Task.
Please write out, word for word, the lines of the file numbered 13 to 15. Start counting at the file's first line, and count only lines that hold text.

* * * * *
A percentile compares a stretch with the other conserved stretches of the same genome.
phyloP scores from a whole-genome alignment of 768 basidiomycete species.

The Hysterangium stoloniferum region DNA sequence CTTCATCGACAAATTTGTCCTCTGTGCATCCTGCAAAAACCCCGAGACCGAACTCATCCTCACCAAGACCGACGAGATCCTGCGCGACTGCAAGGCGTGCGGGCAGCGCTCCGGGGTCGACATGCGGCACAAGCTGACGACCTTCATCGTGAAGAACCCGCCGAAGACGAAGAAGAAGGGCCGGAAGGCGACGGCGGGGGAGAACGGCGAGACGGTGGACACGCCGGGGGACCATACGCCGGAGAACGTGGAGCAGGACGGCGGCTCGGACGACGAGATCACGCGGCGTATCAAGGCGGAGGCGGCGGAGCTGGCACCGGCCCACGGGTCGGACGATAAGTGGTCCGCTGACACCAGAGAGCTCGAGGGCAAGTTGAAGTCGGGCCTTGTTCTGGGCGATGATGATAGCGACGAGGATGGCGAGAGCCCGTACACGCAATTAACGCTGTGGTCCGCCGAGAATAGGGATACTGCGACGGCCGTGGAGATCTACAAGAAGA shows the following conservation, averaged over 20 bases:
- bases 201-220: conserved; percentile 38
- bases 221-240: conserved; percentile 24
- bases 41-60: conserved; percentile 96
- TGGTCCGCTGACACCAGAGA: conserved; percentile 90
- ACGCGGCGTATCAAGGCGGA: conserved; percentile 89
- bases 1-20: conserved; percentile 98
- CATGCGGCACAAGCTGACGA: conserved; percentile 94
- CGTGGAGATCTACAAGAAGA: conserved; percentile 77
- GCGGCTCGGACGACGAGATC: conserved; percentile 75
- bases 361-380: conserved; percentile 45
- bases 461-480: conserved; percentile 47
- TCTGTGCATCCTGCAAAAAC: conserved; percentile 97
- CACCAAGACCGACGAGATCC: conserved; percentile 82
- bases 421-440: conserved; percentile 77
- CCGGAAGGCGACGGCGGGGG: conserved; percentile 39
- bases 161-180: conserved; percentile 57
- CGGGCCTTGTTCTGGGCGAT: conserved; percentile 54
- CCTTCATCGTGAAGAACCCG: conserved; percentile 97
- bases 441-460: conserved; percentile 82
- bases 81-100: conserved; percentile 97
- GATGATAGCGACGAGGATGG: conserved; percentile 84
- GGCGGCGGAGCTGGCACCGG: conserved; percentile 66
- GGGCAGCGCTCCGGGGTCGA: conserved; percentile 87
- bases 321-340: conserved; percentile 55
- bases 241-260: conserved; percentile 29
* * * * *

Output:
- bases 361-380: conserved; percentile 45
- bases 461-480: conserved; percentile 47
- TCTGTGCATCCTGCAAAAAC: conserved; percentile 97